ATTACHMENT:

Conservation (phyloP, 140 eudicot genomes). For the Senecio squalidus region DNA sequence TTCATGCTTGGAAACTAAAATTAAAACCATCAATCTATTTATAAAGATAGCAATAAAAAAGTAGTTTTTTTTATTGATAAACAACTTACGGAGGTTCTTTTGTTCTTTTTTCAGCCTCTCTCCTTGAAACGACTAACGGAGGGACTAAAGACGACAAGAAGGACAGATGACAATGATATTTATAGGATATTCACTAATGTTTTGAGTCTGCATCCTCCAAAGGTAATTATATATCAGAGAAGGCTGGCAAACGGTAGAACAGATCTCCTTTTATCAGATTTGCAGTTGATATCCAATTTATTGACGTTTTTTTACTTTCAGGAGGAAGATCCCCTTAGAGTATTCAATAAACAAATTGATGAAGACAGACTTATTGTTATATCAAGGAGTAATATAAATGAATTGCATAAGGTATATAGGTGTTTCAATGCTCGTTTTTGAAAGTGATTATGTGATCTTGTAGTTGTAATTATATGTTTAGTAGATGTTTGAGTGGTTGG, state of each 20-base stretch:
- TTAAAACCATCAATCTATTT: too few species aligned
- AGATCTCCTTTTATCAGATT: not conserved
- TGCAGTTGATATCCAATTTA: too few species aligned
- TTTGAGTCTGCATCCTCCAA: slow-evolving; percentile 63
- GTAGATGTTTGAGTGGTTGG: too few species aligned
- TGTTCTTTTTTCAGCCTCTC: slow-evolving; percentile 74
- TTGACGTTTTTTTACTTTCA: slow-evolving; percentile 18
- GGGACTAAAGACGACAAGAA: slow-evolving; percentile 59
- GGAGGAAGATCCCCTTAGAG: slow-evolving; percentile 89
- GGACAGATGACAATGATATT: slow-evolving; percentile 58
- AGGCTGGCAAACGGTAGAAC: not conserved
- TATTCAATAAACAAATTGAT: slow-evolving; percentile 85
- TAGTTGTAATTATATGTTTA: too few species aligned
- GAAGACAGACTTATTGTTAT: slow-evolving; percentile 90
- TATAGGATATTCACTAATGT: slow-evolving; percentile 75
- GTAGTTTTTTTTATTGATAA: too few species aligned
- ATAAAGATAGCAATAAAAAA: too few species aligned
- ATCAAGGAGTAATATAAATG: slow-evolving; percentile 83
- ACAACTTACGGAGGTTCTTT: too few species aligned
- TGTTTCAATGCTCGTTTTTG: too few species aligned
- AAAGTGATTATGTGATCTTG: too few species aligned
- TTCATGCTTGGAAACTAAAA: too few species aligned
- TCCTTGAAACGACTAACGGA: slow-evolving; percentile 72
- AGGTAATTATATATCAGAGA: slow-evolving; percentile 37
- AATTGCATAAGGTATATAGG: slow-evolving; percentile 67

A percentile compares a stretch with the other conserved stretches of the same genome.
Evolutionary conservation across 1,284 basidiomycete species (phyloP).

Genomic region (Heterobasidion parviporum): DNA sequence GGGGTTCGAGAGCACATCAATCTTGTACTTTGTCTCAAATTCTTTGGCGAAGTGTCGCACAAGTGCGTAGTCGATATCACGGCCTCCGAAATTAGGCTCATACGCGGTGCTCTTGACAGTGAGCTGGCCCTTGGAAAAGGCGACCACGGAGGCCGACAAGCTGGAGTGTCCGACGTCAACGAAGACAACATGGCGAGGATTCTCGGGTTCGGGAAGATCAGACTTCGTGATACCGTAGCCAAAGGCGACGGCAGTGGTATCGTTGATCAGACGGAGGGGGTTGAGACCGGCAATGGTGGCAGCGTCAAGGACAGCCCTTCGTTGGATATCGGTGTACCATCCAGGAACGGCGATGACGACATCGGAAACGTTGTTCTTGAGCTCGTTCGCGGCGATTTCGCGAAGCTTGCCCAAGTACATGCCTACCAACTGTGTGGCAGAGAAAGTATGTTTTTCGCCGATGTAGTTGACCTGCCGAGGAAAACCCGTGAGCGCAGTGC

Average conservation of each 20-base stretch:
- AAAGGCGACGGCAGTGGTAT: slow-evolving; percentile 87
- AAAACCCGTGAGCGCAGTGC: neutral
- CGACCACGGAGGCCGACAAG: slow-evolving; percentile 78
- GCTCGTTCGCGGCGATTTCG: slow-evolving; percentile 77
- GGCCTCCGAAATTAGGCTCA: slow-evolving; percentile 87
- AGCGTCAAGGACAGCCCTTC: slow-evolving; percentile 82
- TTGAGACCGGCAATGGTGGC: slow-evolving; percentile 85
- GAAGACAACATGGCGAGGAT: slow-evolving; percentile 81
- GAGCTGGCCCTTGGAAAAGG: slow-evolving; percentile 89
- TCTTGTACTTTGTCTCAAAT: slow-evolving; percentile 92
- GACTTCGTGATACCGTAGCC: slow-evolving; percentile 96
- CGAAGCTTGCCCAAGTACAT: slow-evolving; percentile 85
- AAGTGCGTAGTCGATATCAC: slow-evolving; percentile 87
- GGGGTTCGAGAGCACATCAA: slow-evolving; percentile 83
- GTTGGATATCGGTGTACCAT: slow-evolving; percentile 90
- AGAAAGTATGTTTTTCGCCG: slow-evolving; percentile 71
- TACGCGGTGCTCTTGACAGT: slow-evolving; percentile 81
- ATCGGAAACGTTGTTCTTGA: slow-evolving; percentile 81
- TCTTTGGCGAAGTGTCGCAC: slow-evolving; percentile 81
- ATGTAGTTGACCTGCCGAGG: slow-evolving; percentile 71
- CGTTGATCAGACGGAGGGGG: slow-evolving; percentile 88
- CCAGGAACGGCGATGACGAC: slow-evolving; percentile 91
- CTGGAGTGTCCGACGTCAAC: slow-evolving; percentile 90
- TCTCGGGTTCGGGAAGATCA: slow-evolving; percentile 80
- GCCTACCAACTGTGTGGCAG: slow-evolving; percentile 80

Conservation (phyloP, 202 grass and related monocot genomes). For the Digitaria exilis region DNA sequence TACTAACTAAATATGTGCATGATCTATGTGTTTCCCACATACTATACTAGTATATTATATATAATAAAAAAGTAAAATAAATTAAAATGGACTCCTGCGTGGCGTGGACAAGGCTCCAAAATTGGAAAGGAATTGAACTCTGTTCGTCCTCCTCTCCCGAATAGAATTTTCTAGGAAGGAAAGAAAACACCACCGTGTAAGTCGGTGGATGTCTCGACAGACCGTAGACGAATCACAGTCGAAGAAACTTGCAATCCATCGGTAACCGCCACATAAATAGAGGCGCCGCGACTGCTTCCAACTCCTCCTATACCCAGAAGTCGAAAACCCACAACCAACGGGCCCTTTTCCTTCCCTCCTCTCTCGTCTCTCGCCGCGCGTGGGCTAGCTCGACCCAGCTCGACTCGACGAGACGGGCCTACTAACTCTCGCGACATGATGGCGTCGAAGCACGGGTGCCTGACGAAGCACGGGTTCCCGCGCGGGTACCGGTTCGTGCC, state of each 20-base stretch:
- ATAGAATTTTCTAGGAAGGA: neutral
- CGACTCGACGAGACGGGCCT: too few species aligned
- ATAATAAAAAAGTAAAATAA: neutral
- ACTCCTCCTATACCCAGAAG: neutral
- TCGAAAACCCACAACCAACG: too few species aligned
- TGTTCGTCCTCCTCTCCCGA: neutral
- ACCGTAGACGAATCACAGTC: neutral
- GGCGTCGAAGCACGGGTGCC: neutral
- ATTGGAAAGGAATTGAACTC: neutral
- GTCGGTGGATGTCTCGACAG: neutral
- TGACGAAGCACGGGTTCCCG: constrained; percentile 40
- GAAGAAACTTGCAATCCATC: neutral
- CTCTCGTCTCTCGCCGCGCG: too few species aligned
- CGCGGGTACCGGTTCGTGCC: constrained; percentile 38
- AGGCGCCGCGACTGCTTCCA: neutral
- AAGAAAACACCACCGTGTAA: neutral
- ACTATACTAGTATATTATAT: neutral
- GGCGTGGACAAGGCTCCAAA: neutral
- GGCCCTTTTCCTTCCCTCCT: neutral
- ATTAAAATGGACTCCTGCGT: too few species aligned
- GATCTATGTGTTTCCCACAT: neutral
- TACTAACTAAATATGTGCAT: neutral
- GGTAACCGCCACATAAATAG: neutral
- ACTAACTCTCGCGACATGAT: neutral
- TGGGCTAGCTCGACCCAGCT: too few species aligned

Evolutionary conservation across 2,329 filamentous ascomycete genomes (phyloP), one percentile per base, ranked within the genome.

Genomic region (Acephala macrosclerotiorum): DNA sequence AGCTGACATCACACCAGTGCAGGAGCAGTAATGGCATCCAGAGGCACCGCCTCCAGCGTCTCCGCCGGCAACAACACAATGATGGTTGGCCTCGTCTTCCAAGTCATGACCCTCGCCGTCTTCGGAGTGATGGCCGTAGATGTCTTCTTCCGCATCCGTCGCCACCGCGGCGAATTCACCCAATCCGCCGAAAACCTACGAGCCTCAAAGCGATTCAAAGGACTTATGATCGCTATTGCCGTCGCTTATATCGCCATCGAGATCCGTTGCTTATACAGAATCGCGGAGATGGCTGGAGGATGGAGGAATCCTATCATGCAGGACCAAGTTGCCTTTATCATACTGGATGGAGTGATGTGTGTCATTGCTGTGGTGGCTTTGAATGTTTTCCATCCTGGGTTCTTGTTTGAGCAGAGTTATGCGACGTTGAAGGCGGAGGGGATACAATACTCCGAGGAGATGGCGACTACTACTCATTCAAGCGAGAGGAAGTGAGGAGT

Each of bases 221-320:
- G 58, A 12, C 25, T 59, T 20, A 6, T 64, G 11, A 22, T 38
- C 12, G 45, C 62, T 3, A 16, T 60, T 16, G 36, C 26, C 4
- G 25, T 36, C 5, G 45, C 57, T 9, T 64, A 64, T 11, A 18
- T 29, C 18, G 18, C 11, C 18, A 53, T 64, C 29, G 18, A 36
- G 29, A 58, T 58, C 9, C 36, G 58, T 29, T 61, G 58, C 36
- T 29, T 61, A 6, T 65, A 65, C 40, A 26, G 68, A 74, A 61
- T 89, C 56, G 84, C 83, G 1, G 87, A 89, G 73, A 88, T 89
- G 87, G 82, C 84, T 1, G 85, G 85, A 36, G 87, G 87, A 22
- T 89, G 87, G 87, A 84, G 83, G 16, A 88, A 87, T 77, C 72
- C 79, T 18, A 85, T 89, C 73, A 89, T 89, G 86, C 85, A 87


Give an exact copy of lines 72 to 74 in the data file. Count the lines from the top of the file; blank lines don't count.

- AAGAAAACACCACCGTGTAA: neutral
- ACTATACTAGTATATTATAT: neutral
- GGCGTGGACAAGGCTCCAAA: neutral